One of the 8051s many powerful features is its integrated UART
known as a serial port. The fact that the 8051 has an integrated serial port means
that you may very easily read and write values to the serial port. If it were not
for the integrated serial port, writing a byte to a serial line would be a rather
tedious process requring turning on and off one of the I/O lines in rapid succession
to properly "clock out" each individual bit, including start bits, stop bits, and
However, we do not have to do this. Instead, we simply need to configure the serial
ports operation mode and baud rate. Once configured, all we have to do is write to
an SFR to write a value to the serial port or read the same SFR to read a value from
the serial port. The 8051 will automatically let us know when it has finished sending
the character we wrote and will also let us know whenever it has received a byte
so that we can process it. We do not have to worry about transmission at the bit
level--which saves us quite a bit of coding and processing time.
Setting the Serial Port Mode
The first thing we must do when using the 8051s integrated serial port is, obviously,
configure it. This lets us tell the 8051 how many data bits we want, the baud rate we
will be using, and how the baud rate will be determined.
First, lets present the "Serial Control" (SCON) SFR and define what each bit of the
|Bit||Name||Bit Addres||Explanation of Function|
|7||SM0||9Fh||Serial port mode bit 0|
|6||SM1||9Eh||Serial port mode bit 1.|
|5||SM2||9Dh||Mutliprocessor Communications Enable (explained later)|
|4||REN||9Ch||Receiver Enable. This bit must be set in order to receive characters.|
|3||TB8||9Bh||Transmit bit 8. The 9th bit to transmit in mode 2 and 3.|
|2||RB8||9Ah||Receive bit 8. The 9th bit received in mode 2 and 3.|
|1||TI||99h||Transmit Flag. Set when a byte has been completely transmitted.|
|0||RI||98h||Receive Flag. Set when a byte has been completely received.|
Additionally, it is necessary to define the function of SM0 and SM1 by an additional
|SM0||SM1||Serial Mode||Explanation||Baud Rate|
|0||0||0||8-bit Shift Register||Oscillator / 12|
|0||1||1||8-bit UART||Set by Timer 1 (*)|
|1||0||2||9-bit UART||Oscillator / 64 (*)|
|1||1||3||9-bit UART||Set by Timer 1 (*)|
(*) Note: The baud rate indicated in this table is doubled if PCON.7 (SMOD) is set.
The SCON SFR allows us to configure the Serial Port. Thus, well go through each bit
and review its function.
The first four bits (bits 4 through 7) are configuration bits.
Bits SM0 and SM1 let us set the serial mode to a value between 0 and 3, inclusive.
The four modes are defined in the chart immediately above. As you can see, selecting the
Serial Mode selects the mode of operation (8-bit/9-bit, UART or Shift Register) and also
determines how the baud rate will be calculated. In modes 0 and 2 the baud rate is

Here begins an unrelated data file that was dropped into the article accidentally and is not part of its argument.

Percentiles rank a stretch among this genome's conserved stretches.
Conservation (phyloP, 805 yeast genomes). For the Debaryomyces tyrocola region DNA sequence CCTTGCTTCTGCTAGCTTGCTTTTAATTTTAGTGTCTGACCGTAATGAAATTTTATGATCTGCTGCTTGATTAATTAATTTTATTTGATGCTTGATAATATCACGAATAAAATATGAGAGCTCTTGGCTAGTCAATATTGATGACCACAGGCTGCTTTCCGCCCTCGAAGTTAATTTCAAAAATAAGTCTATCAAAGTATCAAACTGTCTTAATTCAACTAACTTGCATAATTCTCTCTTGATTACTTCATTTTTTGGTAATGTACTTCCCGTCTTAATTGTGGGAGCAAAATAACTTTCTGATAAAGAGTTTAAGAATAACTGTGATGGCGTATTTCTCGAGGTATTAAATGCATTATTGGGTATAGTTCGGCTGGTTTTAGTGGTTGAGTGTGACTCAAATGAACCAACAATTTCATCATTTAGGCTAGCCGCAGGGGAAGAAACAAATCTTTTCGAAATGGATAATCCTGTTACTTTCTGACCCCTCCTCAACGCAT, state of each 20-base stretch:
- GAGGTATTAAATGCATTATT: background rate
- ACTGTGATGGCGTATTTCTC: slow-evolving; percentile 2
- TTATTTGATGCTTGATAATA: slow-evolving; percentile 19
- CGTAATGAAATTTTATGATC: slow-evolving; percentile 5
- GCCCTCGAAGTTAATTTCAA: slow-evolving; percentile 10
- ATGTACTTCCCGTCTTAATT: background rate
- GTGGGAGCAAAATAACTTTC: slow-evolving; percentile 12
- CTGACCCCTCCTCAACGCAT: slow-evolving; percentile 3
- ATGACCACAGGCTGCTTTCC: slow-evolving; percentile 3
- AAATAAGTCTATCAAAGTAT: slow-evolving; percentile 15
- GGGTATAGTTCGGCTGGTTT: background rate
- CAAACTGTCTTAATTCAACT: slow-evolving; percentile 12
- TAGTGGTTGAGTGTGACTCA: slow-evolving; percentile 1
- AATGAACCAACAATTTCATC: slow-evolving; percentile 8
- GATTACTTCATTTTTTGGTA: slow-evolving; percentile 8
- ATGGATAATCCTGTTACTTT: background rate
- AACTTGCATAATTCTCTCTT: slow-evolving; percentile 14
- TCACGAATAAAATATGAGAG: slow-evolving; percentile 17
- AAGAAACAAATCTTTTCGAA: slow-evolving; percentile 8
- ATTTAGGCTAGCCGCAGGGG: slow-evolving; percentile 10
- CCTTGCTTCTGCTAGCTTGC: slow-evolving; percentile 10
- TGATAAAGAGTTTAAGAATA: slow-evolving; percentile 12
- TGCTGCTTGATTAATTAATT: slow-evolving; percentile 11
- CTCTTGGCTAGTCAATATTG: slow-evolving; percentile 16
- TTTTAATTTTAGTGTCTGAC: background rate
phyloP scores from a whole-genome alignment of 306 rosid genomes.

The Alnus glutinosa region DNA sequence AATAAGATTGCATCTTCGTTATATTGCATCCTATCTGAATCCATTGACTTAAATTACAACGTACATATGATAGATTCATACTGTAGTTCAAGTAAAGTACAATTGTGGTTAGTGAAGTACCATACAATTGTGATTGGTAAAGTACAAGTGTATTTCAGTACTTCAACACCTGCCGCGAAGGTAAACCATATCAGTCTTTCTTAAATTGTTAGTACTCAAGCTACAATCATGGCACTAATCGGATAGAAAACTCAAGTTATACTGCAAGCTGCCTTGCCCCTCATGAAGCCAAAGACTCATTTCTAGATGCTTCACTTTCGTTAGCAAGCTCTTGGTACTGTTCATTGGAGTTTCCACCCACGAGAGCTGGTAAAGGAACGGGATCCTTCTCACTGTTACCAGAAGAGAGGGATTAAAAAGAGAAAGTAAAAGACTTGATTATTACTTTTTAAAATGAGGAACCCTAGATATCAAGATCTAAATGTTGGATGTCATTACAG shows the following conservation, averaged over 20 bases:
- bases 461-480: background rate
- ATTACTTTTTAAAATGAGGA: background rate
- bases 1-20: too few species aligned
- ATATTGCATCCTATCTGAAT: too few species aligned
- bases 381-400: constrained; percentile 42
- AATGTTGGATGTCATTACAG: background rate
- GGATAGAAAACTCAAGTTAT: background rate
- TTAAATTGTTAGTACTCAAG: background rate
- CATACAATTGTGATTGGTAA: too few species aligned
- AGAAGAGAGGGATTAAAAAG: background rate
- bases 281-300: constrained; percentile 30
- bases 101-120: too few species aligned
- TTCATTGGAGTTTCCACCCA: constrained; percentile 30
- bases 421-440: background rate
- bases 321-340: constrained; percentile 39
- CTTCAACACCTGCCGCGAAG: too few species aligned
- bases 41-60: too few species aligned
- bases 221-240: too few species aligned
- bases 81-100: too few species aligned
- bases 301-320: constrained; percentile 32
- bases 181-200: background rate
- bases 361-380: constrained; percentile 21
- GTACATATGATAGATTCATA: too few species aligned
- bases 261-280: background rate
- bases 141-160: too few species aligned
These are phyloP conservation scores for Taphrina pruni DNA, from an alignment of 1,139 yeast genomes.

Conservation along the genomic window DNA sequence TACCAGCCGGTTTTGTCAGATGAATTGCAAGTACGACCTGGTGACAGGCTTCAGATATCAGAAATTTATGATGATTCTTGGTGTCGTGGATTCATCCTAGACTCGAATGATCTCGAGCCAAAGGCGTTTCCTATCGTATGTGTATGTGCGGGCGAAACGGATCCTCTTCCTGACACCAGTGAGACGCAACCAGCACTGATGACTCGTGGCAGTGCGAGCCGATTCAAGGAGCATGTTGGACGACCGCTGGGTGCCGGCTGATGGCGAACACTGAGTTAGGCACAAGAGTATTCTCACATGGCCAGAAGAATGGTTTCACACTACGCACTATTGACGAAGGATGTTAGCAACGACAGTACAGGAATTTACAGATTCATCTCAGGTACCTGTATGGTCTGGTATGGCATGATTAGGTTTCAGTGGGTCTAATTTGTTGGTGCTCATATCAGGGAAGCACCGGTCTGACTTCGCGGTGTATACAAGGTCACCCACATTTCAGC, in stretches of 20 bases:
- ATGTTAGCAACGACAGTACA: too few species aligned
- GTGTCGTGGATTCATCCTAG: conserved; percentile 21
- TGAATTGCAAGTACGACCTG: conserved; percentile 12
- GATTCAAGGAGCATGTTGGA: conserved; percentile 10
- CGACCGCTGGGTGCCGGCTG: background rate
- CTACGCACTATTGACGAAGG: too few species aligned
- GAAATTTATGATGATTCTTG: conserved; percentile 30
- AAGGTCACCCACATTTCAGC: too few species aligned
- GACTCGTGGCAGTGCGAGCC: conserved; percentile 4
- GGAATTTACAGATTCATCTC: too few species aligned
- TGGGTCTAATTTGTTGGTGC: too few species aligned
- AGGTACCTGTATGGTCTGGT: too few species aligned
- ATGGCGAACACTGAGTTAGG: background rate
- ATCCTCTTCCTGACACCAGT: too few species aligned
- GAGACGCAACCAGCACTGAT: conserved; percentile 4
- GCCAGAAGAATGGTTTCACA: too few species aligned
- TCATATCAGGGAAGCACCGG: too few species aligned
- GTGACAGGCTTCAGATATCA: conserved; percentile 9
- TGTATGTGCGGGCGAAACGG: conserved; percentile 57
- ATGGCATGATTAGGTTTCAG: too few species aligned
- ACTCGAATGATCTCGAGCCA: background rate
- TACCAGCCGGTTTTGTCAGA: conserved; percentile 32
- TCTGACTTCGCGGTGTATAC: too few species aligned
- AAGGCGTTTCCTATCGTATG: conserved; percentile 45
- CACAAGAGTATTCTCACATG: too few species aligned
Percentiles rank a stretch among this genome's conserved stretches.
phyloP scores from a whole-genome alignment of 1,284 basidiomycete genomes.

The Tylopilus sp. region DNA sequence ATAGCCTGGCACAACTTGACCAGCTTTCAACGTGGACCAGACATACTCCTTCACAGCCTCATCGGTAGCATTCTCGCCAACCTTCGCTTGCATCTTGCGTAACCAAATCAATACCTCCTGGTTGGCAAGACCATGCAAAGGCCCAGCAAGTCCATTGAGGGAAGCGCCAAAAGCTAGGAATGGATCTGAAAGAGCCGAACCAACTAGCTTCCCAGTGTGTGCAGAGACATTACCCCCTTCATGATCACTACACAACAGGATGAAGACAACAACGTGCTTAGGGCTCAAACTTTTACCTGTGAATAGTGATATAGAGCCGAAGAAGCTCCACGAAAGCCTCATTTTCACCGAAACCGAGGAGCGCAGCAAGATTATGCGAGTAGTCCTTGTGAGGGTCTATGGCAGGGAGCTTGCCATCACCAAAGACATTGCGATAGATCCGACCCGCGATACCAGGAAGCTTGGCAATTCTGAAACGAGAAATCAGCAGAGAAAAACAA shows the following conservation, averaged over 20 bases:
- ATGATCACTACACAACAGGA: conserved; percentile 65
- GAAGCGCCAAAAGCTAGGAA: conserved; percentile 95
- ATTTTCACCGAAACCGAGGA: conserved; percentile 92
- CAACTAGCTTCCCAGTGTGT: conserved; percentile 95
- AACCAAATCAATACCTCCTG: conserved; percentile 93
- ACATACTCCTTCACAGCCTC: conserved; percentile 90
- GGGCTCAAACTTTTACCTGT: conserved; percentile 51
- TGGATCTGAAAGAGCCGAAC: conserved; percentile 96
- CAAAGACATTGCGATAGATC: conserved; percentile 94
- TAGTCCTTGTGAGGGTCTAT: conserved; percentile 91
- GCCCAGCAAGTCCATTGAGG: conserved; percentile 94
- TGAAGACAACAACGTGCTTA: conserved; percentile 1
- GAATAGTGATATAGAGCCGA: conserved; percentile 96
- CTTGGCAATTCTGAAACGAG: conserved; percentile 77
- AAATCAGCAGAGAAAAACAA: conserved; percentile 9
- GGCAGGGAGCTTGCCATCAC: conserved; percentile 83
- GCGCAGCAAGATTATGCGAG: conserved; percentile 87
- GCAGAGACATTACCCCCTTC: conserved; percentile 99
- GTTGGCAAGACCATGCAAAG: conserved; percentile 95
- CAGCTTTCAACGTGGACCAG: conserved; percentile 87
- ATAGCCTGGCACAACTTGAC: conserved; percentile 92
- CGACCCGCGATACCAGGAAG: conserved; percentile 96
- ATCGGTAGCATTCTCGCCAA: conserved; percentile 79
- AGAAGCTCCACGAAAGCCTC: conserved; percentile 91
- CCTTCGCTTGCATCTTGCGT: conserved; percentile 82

fixed based on the oscillators frequency. In modes 1 and 3 the baud rate is variable
based on how often Timer 1 overflows. Well talk more about the various Serial Modes in
The next bit, SM2, is a flag for "Multiprocessor communication." Generally,
whenever a byte has been received the 8051 will set the "RI" (Receive Interrupt) flag.
This lets the program know that a byte has been received and that it needs to be
processed. However, when SM2 is set the "RI" flag will only be triggered if the 9th
bit received was a "1". That is to say, if SM2 is set and a byte is received whose
9th bit is clear, the RI flag will never be set. This can be useful in certain advanced
serial applications. For now it is safe to say that you will almost always want to clear
this bit so that the flag is set upon reception of any character.
The next bit, REN, is "Receiver Enable." This bit is very straightforward: If
you want to receive data via the serial port, set this bit. You will almost always want
to set this bit.
The last four bits (bits 0 through 3) are operational bits. They are used when actually
sending and receiving data--they are not used to configure the serial port.
The TB8 bit is used in modes 2 and 3. In modes 2 and 3, a total of nine data bits
are transmitted. The first 8 data bits are the 8 bits of the main value, and the ninth
bit is taken from TB8. If TB8 is set and a value is written to the serial port, the
datas bits will be written to the serial line followed by a "set" ninth bit. If TB8
is clear the ninth bit will be "clear."
The RB8 also operates in modes 2 and 3 and functions essentially the same way
as TB8, but on the reception side. When a byte is received in modes 2 or 3, a total
of nine bits are received. In this case, the first eight bits received are the data of
the serial byte received and the value of the ninth bit received will be placed in RB8.
TI means "Transmit Interrupt." When a program writes a value to the serial port, a
certain amount of time will pass before the individual bits of the byte are "clocked out"
the serial port. If the program were to write another byte to the serial port before the
first byte was completely output, the data being sent would be garbled. Thus, the 8051
lets the program know that it has "clocked out" the last byte by setting the TI bit. When
the TI bit is set, the program may assume that the serial port is "free" and ready to send
the next byte.